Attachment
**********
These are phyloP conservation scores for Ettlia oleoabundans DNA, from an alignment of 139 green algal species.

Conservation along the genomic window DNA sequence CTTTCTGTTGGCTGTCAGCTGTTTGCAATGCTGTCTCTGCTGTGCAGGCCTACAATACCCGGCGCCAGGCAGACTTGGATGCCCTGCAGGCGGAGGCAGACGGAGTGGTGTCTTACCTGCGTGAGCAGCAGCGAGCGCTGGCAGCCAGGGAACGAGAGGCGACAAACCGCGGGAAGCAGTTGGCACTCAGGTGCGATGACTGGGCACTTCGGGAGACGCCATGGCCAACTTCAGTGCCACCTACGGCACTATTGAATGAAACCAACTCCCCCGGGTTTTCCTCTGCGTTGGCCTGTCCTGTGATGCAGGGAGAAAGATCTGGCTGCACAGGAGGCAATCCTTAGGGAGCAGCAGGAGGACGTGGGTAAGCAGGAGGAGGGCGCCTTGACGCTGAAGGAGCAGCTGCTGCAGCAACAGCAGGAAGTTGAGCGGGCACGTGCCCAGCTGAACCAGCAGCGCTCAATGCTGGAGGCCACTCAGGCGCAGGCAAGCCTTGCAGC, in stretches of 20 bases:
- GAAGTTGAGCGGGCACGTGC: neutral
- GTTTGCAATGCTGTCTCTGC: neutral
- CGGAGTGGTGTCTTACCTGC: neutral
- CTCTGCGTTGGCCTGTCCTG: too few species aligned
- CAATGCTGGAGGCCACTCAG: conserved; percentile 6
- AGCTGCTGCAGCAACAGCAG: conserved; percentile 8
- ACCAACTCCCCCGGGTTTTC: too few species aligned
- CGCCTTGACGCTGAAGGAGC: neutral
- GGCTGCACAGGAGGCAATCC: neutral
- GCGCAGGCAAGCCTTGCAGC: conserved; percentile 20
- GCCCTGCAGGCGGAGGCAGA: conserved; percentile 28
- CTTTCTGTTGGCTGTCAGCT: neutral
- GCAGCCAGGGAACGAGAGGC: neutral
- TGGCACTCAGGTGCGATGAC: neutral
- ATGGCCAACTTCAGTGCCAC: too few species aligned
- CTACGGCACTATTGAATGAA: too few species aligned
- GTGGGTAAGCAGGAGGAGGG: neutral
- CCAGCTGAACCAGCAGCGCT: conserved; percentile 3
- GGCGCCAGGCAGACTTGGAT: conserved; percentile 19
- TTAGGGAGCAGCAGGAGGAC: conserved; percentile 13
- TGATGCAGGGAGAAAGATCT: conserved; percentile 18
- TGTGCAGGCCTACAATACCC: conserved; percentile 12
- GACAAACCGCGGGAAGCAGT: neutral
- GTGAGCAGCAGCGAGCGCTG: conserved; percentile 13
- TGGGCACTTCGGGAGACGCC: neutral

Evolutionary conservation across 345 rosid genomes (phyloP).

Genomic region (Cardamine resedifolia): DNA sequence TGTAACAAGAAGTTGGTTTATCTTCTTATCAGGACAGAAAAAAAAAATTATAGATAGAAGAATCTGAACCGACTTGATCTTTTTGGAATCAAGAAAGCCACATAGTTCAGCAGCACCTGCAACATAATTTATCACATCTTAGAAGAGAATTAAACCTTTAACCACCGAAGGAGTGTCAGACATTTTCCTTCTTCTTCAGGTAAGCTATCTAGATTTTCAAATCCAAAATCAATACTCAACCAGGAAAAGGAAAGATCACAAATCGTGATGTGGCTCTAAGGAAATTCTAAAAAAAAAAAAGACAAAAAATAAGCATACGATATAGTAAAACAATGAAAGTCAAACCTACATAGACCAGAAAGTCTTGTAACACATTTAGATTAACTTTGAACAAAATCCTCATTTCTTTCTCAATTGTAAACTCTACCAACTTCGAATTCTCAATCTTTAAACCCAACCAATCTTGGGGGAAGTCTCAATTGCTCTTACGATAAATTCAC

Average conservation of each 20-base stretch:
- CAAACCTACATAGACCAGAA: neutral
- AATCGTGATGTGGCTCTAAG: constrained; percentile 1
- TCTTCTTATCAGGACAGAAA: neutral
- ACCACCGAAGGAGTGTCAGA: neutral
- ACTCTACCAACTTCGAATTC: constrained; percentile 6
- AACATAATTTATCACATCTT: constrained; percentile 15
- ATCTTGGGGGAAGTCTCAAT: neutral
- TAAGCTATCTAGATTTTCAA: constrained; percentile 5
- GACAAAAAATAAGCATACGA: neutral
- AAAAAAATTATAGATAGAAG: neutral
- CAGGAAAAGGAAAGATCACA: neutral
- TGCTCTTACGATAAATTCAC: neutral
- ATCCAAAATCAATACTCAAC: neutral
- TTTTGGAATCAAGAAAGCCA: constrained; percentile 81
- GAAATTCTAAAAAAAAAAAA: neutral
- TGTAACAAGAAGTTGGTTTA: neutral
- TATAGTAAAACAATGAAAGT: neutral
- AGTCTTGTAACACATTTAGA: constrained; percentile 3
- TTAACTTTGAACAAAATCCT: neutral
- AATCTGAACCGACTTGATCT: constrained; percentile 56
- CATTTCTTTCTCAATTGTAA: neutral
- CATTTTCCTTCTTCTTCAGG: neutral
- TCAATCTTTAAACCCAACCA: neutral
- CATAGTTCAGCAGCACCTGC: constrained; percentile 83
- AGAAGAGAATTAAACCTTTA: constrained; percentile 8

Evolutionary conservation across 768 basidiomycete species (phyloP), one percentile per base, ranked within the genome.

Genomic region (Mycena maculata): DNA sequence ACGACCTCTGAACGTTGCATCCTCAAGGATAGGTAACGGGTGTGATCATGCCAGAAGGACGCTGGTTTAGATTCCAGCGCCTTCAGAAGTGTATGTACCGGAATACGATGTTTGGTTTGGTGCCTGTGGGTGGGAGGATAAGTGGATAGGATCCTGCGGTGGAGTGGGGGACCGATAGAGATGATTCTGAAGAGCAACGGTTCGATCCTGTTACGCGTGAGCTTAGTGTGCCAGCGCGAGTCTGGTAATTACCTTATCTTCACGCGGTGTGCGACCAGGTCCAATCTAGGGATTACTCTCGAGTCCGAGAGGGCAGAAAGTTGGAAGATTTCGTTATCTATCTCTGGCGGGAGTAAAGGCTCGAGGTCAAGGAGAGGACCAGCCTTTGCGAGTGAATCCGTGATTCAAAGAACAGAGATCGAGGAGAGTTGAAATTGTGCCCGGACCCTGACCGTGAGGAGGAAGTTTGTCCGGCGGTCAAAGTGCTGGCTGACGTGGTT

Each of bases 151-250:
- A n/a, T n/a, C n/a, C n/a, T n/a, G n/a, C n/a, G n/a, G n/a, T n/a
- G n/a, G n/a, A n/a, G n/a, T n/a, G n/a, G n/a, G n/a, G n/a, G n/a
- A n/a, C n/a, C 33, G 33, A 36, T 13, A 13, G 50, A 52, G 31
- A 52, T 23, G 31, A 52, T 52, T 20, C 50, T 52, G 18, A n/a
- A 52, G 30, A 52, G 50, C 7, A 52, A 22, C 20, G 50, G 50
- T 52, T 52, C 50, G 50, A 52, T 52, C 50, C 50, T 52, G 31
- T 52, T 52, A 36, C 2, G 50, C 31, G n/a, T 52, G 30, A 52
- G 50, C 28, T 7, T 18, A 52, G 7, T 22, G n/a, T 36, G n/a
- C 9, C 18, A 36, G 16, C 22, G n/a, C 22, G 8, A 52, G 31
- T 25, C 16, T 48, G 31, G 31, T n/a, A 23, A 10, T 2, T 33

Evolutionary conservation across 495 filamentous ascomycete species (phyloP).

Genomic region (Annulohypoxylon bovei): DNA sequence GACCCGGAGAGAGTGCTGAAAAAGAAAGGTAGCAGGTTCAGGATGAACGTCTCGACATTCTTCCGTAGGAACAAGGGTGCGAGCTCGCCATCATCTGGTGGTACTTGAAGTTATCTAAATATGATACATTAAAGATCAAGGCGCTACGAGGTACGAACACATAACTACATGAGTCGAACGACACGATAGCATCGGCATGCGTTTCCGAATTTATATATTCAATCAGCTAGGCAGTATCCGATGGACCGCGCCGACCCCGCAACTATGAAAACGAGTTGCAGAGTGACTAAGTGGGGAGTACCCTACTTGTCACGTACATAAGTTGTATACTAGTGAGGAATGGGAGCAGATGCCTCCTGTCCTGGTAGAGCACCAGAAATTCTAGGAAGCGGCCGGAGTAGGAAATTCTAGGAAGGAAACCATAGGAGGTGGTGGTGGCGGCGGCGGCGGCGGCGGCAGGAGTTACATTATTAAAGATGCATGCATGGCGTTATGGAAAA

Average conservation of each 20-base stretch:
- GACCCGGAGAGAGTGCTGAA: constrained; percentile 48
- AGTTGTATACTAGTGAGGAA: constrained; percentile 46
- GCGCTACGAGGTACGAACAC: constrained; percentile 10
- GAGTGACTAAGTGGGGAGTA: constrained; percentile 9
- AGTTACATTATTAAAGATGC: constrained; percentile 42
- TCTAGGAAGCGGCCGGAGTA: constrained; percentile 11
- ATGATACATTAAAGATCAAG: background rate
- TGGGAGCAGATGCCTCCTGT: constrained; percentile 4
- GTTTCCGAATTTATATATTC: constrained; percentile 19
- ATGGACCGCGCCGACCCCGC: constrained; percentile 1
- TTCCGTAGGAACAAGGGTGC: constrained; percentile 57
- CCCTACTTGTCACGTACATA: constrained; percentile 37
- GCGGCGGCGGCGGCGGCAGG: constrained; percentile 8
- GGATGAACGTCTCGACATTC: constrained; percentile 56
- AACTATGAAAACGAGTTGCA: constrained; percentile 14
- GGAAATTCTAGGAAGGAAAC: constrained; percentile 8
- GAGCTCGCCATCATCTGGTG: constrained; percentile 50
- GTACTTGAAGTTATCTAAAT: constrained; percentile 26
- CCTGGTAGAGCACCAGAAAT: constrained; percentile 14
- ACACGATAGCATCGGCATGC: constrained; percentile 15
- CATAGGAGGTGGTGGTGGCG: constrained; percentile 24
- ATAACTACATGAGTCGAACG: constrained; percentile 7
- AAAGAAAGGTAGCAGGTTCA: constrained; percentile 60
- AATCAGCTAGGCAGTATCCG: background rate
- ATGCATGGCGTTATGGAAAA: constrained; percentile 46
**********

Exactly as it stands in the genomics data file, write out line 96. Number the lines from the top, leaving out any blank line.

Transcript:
- ATGCATGGCGTTATGGAAAA: constrained; percentile 46